Studies confirm the consumer fascination with personal skincare as a daily ritual for both men and women. This trend is estimated to continue to increase at a consistent pace.
Global growth predictions indicate that the demand for personal care products is predicted to rise between 7-9% over the next five years. This is contributing to the constant surge of new boutique skincare brands, especially with products that utilize natural, botanical, and organic ingredients, with many of these brands boasting ethical and responsibly sourced ingredients and manufacturing practices.
If you wish to introduce a smaller niche skincare brand as part of your product offerings, your obligation as a skin care professional will be to ensure these products will be able to support your treatment goals and also ensure that they have been tested for their proven safety and efficacy. Do they provide independent studies that support that the end product is formulated to deliver the claims made by the company?
While an ingredient may have good scientific validation for its action on the skin, when included in a formula the manufactured end product will need to ensure its stability and efficacy for its purpose.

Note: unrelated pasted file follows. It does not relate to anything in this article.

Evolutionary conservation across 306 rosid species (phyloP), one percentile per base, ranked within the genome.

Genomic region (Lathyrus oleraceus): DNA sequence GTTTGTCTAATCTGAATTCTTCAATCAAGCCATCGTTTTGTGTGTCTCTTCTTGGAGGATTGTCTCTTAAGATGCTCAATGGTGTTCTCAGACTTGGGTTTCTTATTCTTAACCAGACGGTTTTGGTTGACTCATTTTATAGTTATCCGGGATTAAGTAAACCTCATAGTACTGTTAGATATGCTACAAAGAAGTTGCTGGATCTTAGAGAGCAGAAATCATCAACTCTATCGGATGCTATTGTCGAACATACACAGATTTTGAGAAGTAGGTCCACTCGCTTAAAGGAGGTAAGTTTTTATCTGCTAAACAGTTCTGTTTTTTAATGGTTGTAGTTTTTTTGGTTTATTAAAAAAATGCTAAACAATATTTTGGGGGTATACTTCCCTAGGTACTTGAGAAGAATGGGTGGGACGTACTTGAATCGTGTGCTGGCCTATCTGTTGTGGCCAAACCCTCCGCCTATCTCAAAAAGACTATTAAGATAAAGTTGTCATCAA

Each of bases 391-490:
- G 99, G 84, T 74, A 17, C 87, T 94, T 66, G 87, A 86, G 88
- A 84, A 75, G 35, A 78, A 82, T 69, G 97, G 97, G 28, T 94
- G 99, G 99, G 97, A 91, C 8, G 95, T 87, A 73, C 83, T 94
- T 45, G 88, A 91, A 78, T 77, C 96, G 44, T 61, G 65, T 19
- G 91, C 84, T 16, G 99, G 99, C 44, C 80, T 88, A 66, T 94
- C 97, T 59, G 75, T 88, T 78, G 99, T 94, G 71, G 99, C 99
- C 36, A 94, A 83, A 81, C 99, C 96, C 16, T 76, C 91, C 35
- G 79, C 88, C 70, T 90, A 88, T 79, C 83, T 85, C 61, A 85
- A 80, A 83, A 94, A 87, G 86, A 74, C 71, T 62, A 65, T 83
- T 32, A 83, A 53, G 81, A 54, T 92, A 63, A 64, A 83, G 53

Preservation of the formula is also another important factor and companies that don’t get this right can contribute to both ingredient deterioration, as well as making the product unsafe for use if it is unable to maintain its preservative efficacy. Although preservative testing is not mandatory in Australia, it is a very important requirement to mitigate the use of harming the user.
Check the shelf life of the product and whether has it been tested to this end.
While some of these requirements may not be mandatory from a regulatory perspective, if you are planning to introduce them to your clients you will need to have some clear evidence of the integrity of the formulation.
Here is a brief summary of some key questions to ask:
- Who manufactured the product? Was it the owner of the product or an accredited skincare manufacturer with appropriate safety facilities?
- Do they have a Good Manufacturing Practice Certificate (GMP)? This is not essential but it’s advisable.
- Has the product undergone a preservative efficacy test?
- What is the recommended shelf life of the product?
- Has the end product been tested (not just the ingredients) for its ability to deliver on its promises?
Safety refers to the prevention of unintentional contamination or spoilage of the final product.
On the other hand, the efficacy of the end product will allow you to confidently recommend a product knowing that it is able to deliver the results that it claims and intends to deliver.
First and foremost, as a clinician or skin therapist, it is important to know if the ingredients themselves are backed by scientific evidence – this is your first priority. Second, check the preservative efficacy.
These tests are not expensive to do, so if the product you are considering has not conducted this test ask them to undertake this process and provide you with certified evidence.
Third, it is also advisable to ensure that the end product is stable and able to deliver the outcome that the company promises.
We now know that post-pandemic, skin manifestations are on the rise, your responsibility is to mitigate them by also being vigilant about the products you recommend your clients use.